For years, the public health nutrition field has warned Americans about the risks associated with a high-sodium diet. This past April, the New York City Department of Health launched a sodium-reduction campaign encouraging the purchase of lower-sodium packaged foods. More recently, the American Journal of Hypertension published a series of point-counterpoint articles debating the weight of the evidence supporting recommendations to reduce sodium.
When the crux of the conversation focuses exclusively on sodium reduction, though, it overlooks a crucial part of the puzzle -- the ratio of sodium to potassium in our diets.
Not until 2004 did the Food and Nutrition Board of the Institute of Medicine, the group responsible for establishing dietary reference intakes, establish adequate intake (AI) levels for potassium, "based on intake levels that have been found to lower blood pressure, reduce salt sensitivity and minimize the risk of kidney stones." The magic number they arrived at was 4,700 milligrams a day, slightly above double the recommended daily sodium limit (2,300 milligrams).
That is no coincidence. Research has increasingly demonstrated that what is most important from a blood pressure standpoint is the sodium-to-potassium ratio, and a 1:2 ratio appears to be ideal. This study, from the Journal of the American Medical Association, for example, concluded that "a higher sodium-potassium ratio is associated with significantly increased risk of CVD and all-cause mortality." Other studies have also concluded that consuming too little potassium and too much sodium is linked to negative health effects.
How is the average American adult doing? Not too well. The average daily intake of sodium is 3,436 mg (150 percent of the recommended daily limit) and the average daily intake of potassium is 2,790 mg -- a mere 60 percent of the recommended daily amount.
This high intake of sodium has nothing to do with the saltshaker and everything to do with processed foods (75 percent of the sodium in American diets comes from salt already present in processed or restaurant foods, which is why last year's Boston Market salt shaker ban missed the point.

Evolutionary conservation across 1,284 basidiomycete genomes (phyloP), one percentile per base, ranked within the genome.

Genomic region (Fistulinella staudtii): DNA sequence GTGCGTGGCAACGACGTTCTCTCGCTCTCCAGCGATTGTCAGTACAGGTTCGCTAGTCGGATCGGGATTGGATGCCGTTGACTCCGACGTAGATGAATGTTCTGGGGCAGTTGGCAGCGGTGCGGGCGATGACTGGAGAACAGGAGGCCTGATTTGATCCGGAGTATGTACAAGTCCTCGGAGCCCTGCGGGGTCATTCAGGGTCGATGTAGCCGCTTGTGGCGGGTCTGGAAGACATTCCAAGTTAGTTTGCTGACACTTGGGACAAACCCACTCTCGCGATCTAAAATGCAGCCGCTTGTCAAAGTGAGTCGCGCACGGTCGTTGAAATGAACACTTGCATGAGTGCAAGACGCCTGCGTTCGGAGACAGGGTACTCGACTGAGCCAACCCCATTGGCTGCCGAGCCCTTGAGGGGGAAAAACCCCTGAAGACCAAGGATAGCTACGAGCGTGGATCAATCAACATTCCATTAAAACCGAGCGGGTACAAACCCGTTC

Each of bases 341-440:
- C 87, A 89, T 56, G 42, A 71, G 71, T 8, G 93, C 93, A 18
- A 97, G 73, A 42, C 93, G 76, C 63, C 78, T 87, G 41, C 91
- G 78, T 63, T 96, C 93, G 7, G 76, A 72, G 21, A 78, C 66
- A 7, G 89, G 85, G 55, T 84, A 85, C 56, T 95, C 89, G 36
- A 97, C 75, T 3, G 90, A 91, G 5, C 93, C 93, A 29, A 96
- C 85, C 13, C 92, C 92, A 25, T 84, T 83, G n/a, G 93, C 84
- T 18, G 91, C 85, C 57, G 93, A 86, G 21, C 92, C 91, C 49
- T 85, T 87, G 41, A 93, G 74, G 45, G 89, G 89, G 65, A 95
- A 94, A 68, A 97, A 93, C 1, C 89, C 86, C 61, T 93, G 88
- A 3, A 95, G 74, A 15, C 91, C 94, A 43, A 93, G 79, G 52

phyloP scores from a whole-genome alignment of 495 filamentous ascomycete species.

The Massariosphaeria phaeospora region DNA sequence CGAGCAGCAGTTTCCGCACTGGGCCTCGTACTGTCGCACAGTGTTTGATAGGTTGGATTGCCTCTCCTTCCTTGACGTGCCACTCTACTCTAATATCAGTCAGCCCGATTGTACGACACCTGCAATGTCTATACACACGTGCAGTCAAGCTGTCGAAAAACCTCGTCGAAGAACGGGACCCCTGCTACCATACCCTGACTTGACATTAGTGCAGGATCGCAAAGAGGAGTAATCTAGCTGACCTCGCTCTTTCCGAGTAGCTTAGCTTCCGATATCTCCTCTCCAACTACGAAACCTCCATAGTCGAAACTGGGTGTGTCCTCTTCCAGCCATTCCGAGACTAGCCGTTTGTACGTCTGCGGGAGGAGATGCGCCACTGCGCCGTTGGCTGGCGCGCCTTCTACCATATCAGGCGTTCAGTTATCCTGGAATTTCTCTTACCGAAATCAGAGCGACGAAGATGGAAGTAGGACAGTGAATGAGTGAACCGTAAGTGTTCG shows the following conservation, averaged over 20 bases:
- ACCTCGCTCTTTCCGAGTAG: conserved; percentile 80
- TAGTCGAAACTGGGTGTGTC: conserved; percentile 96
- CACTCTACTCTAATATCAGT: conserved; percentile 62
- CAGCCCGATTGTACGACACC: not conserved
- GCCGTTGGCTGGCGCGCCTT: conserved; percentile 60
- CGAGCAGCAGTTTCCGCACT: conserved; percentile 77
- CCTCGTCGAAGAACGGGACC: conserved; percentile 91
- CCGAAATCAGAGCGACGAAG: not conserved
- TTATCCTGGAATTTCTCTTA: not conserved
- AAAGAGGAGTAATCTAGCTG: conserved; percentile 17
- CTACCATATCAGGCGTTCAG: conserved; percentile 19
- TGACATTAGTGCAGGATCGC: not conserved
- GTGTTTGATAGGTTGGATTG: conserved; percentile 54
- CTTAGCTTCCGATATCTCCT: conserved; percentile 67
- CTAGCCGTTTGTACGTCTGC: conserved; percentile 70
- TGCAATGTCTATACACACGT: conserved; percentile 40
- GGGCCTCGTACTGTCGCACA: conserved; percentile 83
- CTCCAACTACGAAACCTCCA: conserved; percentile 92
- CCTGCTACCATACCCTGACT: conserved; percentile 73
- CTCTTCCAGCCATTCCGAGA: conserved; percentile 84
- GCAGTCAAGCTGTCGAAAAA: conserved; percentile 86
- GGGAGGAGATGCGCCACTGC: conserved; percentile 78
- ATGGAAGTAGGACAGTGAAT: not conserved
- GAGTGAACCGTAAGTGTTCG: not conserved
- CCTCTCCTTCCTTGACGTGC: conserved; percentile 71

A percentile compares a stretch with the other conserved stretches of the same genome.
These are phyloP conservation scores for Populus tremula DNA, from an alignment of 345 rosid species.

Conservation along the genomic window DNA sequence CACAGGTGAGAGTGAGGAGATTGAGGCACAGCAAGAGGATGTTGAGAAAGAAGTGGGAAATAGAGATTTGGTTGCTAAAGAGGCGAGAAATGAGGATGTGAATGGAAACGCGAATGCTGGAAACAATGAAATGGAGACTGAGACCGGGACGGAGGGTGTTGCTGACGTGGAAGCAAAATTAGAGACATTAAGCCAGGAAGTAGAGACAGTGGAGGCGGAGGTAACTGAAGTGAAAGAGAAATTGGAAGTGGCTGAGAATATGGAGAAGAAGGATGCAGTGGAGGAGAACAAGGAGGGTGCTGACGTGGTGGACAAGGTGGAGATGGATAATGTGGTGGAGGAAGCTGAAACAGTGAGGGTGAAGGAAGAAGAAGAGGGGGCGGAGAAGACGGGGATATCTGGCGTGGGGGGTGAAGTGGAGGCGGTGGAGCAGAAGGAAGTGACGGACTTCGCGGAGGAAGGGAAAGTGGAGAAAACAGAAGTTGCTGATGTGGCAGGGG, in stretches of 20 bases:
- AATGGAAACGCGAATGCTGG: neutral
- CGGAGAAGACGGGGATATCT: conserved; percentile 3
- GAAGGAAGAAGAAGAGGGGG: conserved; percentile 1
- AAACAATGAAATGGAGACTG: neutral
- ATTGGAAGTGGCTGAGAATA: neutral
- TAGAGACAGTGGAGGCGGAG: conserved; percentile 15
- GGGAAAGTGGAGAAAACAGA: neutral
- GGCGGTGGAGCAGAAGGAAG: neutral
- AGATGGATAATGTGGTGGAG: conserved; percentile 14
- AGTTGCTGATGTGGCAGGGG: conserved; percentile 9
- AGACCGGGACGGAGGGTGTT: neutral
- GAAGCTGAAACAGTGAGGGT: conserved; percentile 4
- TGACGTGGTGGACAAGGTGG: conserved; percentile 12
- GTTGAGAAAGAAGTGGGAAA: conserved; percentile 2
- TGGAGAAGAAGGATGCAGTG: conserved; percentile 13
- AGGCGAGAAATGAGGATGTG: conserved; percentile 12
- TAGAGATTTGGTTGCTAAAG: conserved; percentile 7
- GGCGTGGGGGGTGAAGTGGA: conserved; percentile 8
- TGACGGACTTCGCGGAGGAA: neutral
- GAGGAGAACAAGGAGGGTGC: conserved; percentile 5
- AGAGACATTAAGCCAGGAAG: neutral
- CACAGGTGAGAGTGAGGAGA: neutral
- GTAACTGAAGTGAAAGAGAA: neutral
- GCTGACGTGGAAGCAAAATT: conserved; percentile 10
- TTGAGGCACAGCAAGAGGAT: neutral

Where does one find potassium? Vegetables, fruits, beans, nuts, seeds and whole grains (don't forget "pseudograins" like quinoa, buckwheat and amaranth, too). In a "nature sure is neat!" twist, these foods are also naturally low in sodium. Too bad nature doesn't have access to an $80 million advertising budget.
This important potassium piece is where lower-sodium packaged foods -- and focusing on sodium reduction -- ultimately fail. Ultimately, if potassium is not simultaneously increased when sodium is lowered, we can't expect much of a health boost.
Not surprisingly, food industry's big players are happy to play along with the myopic sodium focus, as it allows them to churn out highly processed and minimally nutritious fare that can be healthwashed with a "low sodium" health halo. After all, processing slashes potassium content significantly, and unlike other nutrients, it is not easy to tack on via fortification due to cost and undesirable taste alterations.
Your Spidey senses should always go off when the food industry gets behind a public health initiative. Consider, for example, some of the companies who have signed the National Sodium Reduction Initiative (NSRI), thereby pledging that "its overall sales in a given food category -- canned soup, for example - will meet the relevant target for salt content, even if some individual products don't." The companies includes Boar's Head Provisions Co., Butterball, Campbell Soup Company, McCain Foods and Subway.
While these products may be reformulated to contains slightly lower levels of sodium, their potassium contributions are low (an ounce of deli ham, for instance, contains a mere 84 milligrams of potassium). The reality is that the best way to combat high blood pressure isn't to have lower-sodium cold cuts or canned soups, but to decrease your intake of processed foods and eat more whole, potassium-rich foods.
This is why championing "lower-sodium" processed food as the solution misses the point, and why the best general nutrition advice is to eat as minimally processed a diet is possible, as that almost guarantees a healthful dietary sodium-to-potassium ratio (the more processed a food is, the more sodium -- and less potassium -- it offers). It may not be music to the food industry's ears, but it is what the American public deserves to hear.
This post was originally published in Civil Eats.
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